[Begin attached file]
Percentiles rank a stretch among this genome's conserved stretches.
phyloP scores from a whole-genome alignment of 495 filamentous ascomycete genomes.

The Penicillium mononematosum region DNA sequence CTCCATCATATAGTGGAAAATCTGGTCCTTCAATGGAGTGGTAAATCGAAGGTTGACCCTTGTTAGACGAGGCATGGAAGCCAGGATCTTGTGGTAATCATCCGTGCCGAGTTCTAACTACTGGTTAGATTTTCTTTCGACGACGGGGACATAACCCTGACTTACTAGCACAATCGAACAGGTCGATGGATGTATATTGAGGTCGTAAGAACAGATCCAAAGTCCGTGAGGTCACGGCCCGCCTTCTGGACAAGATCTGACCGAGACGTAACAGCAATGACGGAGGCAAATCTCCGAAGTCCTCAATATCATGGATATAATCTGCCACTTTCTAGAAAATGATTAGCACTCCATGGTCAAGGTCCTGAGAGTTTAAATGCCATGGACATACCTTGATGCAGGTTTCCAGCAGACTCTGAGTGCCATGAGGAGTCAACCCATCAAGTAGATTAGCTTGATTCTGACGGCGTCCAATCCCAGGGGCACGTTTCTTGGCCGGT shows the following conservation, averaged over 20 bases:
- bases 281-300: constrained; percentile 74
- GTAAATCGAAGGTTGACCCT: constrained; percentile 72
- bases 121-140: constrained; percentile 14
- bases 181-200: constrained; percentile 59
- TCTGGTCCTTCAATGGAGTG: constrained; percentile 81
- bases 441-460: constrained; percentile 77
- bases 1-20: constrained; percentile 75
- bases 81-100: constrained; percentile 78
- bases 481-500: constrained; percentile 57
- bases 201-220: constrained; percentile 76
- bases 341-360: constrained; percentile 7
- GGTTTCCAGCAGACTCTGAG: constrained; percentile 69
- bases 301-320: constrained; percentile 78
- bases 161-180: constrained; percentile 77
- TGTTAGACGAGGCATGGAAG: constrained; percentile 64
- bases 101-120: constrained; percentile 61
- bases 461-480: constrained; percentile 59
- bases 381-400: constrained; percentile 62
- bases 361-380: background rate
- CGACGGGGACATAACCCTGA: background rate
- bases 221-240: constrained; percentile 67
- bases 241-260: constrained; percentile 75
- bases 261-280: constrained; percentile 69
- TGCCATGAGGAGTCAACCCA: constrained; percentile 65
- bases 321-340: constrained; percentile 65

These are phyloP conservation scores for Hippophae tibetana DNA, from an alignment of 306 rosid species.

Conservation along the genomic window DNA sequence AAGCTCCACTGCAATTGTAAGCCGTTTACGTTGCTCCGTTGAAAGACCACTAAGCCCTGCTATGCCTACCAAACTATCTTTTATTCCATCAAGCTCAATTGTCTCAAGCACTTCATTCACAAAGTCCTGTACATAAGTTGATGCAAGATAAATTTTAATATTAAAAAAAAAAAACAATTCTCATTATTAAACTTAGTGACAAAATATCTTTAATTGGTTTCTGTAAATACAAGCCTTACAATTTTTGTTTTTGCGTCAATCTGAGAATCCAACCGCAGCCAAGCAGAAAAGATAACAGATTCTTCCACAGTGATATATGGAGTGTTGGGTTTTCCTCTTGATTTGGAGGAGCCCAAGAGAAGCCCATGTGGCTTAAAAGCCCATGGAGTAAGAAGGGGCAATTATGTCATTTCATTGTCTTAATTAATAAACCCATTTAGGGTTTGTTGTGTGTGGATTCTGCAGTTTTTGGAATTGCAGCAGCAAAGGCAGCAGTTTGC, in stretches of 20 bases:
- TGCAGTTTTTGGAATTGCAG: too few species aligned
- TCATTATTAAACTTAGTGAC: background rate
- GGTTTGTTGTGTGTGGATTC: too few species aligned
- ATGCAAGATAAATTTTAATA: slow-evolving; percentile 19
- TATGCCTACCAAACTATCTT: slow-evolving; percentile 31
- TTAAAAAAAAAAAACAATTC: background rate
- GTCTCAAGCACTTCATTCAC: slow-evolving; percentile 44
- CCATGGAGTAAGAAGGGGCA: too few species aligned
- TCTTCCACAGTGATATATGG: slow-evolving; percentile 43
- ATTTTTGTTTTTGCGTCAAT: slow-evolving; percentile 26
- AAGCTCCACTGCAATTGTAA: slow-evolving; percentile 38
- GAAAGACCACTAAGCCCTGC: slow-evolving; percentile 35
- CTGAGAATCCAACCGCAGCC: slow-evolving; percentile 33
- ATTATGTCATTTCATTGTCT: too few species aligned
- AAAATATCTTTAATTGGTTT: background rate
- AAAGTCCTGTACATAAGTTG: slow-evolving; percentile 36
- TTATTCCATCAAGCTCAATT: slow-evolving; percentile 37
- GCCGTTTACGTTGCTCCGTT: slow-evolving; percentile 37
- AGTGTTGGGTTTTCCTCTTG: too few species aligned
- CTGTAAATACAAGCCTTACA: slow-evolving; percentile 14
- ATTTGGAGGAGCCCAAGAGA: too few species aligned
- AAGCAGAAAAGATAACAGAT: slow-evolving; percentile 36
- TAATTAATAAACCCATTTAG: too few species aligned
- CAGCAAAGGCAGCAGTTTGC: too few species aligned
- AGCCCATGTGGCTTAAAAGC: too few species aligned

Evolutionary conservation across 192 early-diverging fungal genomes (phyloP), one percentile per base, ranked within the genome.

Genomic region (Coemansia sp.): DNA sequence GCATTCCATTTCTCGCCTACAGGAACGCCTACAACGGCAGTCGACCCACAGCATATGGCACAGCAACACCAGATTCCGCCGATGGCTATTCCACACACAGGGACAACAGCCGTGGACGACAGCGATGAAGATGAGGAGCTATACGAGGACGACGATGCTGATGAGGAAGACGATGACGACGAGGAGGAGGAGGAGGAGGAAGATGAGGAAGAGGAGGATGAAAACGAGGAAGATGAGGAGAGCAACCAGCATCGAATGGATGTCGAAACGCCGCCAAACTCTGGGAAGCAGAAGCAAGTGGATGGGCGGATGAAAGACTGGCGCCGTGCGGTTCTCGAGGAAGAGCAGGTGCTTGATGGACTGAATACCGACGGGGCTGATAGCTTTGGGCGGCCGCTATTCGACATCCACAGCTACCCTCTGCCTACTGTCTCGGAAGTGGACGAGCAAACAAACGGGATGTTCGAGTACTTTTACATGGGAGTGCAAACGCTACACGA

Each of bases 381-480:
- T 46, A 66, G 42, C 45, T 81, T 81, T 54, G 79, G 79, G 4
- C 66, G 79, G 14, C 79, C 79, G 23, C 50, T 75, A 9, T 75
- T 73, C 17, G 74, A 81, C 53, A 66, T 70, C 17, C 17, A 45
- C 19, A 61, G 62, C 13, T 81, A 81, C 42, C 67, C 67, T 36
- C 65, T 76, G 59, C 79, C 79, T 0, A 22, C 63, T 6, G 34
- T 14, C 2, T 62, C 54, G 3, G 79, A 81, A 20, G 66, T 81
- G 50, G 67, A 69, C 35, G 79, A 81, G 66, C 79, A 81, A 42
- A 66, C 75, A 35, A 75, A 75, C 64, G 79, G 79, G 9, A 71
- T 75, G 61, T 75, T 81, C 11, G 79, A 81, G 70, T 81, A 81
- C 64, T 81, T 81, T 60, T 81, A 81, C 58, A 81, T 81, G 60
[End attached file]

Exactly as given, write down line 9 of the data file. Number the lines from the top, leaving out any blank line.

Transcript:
- bases 441-460: constrained; percentile 77